How can we change the conversation for vehicle safety inspection?

Repairers and Consumers Have to Engage With New Messaging to Stop Current Trends

Vehicle repairers have watched a slow hemorrhage of state vehicle safety inspection programs for a number of years.

These programs go back to 1926 beginning with a voluntary program in Massachusetts, and increased to 31 states plus the District of Columbia in 1975. In addition to voluntary programs and mandatory state programs, the federal government, through the Highway Safety Act of 1966, mandated that the U.S. Department of Transportation prescribe uniform standards for state highway safety programs. If states did not comply, it would mean the loss of federal highway dollars for the state. One of the DOT standards was a requirement that states conduct periodic motor vehicle inspections.

Later Congress approved the Highway Safety Act of 1976 which proved to unravel the effort to establish state inspection programs by revoking DOT’s authority to withhold highway funds from states that did not adhere to establishing these programs. Subsequent to this new law, 10 states repealed their inspection programs.

The 1990 Clean Air Amendments encouraged states to establish emissions inspection and maintenance programs to improve air quality. These programs were attacked regularly by the media, political pundits and even by some in the auto industry. Unfortunately, a number of policymakers in safety inspection states took advantage of this movement and compared safety inspection to problems with emissions inspection and maintenance. Arguments against vehicle safety inspection programs included costs to the consumer, inconvenience of the inspection, little evidence that inspection prevented accidents, injuries and deaths, just another tax, etc.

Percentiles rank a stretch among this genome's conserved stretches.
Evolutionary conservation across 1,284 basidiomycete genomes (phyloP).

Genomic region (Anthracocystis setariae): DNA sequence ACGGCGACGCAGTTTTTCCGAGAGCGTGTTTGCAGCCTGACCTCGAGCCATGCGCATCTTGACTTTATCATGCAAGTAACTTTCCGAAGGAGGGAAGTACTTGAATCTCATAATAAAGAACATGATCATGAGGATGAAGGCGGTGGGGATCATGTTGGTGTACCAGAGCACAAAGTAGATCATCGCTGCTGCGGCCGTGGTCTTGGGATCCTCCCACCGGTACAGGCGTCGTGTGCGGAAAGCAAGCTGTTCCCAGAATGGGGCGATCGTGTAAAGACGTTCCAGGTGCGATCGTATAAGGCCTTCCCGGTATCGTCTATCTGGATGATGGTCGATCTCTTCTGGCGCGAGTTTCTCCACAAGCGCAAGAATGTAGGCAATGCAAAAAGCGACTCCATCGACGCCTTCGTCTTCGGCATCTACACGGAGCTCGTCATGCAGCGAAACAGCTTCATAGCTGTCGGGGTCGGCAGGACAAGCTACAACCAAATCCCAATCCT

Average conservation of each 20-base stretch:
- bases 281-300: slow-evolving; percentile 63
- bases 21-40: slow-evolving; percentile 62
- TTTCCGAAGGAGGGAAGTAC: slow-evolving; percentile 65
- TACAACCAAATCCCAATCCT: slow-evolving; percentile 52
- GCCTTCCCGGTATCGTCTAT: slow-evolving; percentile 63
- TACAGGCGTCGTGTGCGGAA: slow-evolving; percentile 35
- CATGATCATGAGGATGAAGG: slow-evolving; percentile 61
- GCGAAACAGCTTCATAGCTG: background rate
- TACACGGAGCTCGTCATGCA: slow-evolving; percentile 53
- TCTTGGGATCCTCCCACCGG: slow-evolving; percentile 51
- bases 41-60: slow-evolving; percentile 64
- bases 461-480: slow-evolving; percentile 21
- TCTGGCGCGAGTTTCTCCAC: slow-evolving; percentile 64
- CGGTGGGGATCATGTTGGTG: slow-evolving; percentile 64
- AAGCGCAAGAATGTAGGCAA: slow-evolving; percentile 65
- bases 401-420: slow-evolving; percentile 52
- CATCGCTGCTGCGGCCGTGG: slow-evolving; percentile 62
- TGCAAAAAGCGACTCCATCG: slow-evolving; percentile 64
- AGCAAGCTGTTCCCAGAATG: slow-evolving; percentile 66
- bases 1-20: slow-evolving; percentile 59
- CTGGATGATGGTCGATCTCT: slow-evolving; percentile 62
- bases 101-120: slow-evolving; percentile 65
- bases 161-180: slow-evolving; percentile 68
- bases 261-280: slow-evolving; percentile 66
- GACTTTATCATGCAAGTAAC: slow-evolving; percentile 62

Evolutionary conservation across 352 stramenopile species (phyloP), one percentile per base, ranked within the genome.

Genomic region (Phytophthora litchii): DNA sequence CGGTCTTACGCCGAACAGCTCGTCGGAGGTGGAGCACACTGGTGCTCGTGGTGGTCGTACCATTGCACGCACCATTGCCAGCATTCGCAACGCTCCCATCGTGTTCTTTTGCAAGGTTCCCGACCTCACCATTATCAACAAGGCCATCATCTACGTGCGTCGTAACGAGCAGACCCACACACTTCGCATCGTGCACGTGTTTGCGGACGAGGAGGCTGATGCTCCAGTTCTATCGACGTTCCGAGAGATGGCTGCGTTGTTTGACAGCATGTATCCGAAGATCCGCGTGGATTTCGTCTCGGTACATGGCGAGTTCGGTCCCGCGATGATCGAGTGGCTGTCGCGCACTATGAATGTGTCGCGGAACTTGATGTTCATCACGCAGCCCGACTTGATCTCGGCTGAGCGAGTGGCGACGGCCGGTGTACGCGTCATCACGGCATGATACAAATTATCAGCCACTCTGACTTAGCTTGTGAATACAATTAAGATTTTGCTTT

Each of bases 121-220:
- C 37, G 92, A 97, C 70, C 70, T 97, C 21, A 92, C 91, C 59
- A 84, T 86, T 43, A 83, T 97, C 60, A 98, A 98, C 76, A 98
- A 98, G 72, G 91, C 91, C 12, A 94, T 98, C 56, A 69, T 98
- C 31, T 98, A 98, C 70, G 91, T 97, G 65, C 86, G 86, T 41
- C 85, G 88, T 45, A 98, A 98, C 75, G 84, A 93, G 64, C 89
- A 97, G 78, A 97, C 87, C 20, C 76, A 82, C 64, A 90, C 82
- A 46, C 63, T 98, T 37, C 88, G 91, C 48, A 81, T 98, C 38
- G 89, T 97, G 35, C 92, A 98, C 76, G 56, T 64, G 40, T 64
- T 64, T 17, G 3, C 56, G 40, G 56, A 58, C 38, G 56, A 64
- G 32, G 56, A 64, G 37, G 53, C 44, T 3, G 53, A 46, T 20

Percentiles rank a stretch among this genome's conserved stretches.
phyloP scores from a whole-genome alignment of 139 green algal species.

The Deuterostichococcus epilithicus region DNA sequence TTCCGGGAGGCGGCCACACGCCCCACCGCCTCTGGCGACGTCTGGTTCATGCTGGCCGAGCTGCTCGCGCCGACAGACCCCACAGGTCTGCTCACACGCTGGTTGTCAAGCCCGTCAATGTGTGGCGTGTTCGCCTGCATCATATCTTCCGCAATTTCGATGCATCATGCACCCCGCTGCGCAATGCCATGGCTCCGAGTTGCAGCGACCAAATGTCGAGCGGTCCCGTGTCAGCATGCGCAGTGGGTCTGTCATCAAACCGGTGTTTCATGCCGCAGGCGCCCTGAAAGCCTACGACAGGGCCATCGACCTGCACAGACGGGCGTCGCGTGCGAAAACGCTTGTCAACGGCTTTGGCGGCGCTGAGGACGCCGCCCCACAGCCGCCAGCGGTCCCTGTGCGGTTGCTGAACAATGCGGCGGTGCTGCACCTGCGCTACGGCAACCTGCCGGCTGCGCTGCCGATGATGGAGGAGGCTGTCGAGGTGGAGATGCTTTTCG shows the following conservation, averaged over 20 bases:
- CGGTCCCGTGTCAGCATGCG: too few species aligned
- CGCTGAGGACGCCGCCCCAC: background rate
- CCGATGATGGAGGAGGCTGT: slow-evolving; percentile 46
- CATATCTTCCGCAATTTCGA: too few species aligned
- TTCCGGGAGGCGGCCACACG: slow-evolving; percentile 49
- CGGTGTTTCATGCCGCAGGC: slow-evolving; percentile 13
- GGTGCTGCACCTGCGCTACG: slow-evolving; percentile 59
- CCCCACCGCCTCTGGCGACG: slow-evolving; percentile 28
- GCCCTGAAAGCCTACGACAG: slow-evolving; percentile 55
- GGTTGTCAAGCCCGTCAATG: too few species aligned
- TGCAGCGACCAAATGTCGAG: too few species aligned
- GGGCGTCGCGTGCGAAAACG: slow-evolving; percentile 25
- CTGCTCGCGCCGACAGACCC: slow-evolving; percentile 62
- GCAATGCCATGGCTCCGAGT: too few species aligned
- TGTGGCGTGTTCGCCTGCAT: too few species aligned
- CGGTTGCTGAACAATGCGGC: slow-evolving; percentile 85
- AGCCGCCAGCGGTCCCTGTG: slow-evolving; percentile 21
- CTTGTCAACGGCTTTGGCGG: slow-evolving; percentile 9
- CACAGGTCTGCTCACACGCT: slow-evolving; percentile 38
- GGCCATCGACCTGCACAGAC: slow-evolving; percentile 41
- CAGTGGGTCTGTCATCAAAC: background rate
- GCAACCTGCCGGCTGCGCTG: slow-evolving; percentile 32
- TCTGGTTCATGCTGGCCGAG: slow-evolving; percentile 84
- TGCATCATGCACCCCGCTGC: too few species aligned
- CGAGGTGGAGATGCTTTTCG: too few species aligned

Although programs in Missouri, Texas, Pennsylvania and North Carolina survived frequent attacks, the industry saw inspection programs in Mississippi, New Jersey, District of Columbia eliminated. Other state programs survived legislative attacks but were weakened, often moved to longer stretches prior to a required inspection or other changes that diluted the program and its vast protections.

Two states have consistently provided data demonstrating the value of their programs, when compared to non-inspection states, as they related to preventing accidents, injuries and deaths. These states are Pennsylvania and Missouri. Pennsylvania’s state Department of Transportation has gone to great lengths to provide information to policymakers about their program. Repairers, motor vehicle administrators and program providers in many states work together to educate policymakers and consumers about the program.

The Automotive Service Association (ASA), along with the American Association of Motor Vehicle Administrators and other members of the automotive aftermarket, held numerous conferences during CARS each year in Las Vegas, Nevada. Of late, ASA held Vehicle Safety Inspection Forums in Pennsylvania and Missouri. Although well attended and had excellent program content, these forums have not prevented the onslaught of attacks on state inspection programs in those states.